Does acupuncture hurt?
This is the first question new patients ask about acupuncture and the answer is NO, acupuncture does not hurt. Acupuncture needles are extremely thin and have a filiform tip. This means the needles are solid with a round edge and therefore gently part tissues out of the way during insertion rather than cutting through the skin (unlike the hollow needles used for vaccines and injections). One of the biggest barriers people face when considering acupuncture treatment is getting over their ‘fear’ of needles. Once patients try acupuncture they are most often surprised at how painless it really is.
How does acupuncture work?
Acupuncture works by communicating with the nervous system in order to promote the body’s own self-healing and pain control mechanisms. When a needle is inserted into the body the inflammatory response is initiated which increases local blood flow and promotes blood circulation to the tissues. This in turn promotes tissue regeneration which leads to healing. Acupuncture can also be used to target specific nerves on the body which will normalize nerve communication between the central nervous system and the rest of the body. This can be used to improve hormonal, visceral and muscular activity.
Do I have to believe in acupuncture for it to “work?”
Acupuncture is not a placebo. It has been studied and proven effective from a strictly scientific, physiological perspective. Its mechanism of action has been documented and recognized as a valid form of therapy by the World Health Organization. One does not require a belief or expectation in the treatment in order to receive its health benefits.
Is acupuncture covered under Extended Health Benefits?
Yes, most extended health benefits packages include coverage for acupuncture and/or Traditional Chinese Medicine Services. You will be able to submit your invoice to your insurance company and be reimbursed for treatment costs depending on the package selected by your employer. Look for Acupuncture under “Paramedical Services” to see if you are eligible for coverage. Most plans only cover treatment performed by a Registered Acupuncturist (R.Ac) or Registered Traditional Chinese Medicine Practitioner (R.TCMP) as regulated by the College of Traditional Chinese Medicine Practitioner’s and Acupuncturists of Ontario (CTCMPAO). All practitioners at Best Health Acupuncture Clinic are registered members of the College.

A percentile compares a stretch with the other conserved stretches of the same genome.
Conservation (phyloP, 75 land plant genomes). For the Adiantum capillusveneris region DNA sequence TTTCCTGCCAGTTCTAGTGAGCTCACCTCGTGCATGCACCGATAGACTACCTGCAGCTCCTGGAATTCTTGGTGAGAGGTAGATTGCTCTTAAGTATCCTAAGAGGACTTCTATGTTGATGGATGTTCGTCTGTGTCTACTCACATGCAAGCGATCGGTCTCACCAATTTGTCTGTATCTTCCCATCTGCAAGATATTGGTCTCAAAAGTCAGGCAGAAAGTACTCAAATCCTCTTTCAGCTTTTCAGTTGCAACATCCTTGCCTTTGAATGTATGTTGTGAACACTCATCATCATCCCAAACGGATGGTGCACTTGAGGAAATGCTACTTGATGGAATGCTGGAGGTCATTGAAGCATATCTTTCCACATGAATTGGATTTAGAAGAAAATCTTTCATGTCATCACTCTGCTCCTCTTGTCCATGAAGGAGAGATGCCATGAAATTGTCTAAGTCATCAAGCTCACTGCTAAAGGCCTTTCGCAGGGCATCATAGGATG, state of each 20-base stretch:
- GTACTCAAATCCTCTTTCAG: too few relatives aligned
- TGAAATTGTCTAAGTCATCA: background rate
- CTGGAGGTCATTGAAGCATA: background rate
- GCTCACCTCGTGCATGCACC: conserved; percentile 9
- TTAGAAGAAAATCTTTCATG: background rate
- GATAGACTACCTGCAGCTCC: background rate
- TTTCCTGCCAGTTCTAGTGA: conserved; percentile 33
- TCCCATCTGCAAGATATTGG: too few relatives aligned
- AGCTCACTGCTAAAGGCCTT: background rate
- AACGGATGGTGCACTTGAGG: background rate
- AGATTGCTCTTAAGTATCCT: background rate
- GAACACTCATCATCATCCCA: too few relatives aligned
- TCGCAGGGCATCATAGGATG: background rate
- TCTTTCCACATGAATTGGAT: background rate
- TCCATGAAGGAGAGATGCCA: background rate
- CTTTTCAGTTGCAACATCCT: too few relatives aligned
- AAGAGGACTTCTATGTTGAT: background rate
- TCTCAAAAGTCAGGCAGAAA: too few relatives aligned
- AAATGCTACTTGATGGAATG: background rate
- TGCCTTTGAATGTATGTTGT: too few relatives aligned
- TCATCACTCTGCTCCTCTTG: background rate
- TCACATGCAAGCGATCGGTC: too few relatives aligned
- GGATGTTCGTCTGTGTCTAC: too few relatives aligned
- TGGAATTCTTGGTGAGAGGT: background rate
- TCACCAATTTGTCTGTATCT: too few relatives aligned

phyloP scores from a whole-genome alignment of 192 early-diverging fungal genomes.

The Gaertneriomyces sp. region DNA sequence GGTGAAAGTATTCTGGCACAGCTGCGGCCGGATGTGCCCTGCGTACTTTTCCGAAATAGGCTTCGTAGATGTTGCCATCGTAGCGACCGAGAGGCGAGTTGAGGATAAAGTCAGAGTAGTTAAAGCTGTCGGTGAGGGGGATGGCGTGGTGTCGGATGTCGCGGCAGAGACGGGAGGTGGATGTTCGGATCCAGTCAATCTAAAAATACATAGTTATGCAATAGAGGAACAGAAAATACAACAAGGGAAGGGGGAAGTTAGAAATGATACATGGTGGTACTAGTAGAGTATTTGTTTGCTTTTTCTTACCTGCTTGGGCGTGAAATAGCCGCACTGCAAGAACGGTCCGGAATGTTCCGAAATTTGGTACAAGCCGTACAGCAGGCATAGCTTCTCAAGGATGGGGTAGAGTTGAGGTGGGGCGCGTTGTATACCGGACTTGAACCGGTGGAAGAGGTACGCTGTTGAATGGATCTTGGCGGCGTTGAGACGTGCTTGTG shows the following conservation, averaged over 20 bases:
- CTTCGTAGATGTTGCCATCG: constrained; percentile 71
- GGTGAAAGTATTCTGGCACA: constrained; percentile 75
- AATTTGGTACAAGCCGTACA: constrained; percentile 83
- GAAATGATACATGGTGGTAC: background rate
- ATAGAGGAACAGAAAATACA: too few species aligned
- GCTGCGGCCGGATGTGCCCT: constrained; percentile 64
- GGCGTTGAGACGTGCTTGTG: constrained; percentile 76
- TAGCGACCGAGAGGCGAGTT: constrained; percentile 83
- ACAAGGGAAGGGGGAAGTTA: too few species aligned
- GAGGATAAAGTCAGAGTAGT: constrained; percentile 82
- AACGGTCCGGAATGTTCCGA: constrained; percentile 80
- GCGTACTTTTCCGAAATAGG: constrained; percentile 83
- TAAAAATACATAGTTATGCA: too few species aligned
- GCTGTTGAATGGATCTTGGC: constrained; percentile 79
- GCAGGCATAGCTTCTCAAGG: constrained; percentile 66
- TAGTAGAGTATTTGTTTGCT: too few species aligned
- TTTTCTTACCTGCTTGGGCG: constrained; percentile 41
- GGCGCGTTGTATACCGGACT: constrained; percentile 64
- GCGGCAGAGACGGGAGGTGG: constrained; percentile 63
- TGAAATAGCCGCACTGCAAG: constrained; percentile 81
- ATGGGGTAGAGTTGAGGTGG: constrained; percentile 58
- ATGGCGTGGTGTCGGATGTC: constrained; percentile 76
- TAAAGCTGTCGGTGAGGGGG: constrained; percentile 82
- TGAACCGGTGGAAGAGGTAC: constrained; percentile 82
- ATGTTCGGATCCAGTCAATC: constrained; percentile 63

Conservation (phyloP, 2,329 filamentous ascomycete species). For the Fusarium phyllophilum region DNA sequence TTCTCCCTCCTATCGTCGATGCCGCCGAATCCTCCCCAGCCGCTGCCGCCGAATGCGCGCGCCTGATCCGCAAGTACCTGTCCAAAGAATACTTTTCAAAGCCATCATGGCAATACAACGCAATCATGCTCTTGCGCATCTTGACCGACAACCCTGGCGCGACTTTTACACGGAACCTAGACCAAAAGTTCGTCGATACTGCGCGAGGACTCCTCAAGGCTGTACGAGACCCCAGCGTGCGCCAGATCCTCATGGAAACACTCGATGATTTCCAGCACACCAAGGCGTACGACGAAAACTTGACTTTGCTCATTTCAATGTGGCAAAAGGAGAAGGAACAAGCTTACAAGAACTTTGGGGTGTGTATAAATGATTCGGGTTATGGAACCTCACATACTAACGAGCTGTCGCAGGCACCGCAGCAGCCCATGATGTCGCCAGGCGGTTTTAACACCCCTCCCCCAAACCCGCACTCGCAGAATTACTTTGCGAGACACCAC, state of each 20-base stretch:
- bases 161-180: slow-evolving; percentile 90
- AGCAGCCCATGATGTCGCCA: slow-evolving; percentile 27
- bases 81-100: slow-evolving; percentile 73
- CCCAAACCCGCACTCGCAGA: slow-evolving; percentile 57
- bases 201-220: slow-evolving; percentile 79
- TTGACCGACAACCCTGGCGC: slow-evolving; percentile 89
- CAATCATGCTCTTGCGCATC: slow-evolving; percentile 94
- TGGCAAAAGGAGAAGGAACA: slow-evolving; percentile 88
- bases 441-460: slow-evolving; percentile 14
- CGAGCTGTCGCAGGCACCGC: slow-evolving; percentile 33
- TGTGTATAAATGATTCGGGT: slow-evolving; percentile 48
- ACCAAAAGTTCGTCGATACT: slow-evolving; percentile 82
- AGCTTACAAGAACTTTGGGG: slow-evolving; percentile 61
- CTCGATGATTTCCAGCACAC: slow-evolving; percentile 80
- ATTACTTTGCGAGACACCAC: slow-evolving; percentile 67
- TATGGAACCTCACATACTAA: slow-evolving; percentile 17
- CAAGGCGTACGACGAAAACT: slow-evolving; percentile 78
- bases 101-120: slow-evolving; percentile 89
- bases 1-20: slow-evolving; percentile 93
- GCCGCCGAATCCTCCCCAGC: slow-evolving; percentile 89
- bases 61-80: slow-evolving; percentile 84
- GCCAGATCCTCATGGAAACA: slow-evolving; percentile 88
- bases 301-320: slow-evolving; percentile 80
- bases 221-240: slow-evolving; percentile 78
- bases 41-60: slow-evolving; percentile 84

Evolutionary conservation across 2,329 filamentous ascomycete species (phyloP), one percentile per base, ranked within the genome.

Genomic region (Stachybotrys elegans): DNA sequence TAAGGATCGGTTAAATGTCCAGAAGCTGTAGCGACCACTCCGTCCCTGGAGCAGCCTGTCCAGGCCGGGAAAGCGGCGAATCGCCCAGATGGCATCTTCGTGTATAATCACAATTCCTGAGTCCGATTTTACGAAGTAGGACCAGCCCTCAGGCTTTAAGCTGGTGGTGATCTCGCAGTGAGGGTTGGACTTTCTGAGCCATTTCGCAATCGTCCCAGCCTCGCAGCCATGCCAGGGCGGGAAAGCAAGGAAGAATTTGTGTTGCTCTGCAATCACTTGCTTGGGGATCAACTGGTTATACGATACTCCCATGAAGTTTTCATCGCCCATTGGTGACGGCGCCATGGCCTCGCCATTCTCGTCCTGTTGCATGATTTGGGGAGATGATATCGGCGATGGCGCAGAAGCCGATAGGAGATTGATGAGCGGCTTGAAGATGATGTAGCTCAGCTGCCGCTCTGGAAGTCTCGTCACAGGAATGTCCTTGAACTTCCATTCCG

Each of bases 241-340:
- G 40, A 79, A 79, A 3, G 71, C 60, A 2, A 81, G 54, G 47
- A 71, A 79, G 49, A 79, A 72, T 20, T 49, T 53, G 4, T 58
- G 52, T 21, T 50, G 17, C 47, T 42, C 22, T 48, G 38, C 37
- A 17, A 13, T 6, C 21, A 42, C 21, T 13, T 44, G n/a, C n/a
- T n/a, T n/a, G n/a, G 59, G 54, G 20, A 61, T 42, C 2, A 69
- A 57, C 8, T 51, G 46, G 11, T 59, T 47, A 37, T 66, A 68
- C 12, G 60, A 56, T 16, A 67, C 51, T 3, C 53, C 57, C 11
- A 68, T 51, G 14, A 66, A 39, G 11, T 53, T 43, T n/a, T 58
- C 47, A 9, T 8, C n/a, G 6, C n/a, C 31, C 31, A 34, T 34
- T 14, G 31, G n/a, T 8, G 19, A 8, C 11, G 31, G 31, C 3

What can I expect on my first visit?
The first visit is about 1 hour and includes a health history as well as a treatment. We will discuss the issue at hand and then take a look at your other bodily systems to see how you are functioning as a whole. Once the needles are inserted, they stay in for about 20min. This is a great opportunity for the patient to relax, meditate or even take a nap. It is recommended that patients wear comfortable, loose fitting clothing.
What is the difference between an Acupuncturist and an “Acupuncture Provider?”
As of April 1, 2013 Acupuncture and Traditional Chinese Medicine became a regulated health profession in Ontario. This means “Registered Acupuncturist” is a protected title and only those meeting the requirements of the College of Traditional Chinese Medicine Practitioner’s and Acupuncturists of Ontario (CTCMPAO) are legally allowed to call themselves an Acupuncturist. However, with the new law, physiotherapists, chiropractors, massage therapists and even dentists are legally allowed to provide acupuncture needling within their scope of practice as long as they do not call themselves an Acupuncturist. To get around this, practitioners who do not meet the College’s requirements will call themselves an “Acupuncture Provider.” Registered Acupuncturists have over 2,000+ hours of in class training in addition to a supervised clinical internship. They are trained in Chinese Medicine theory and diagnostics, acupuncture point location of over 365 points and clean needle technique. On the other hand, “Acupuncture Providers” will have taken a 200-300 hour course and learned about 80-100 acupuncture points.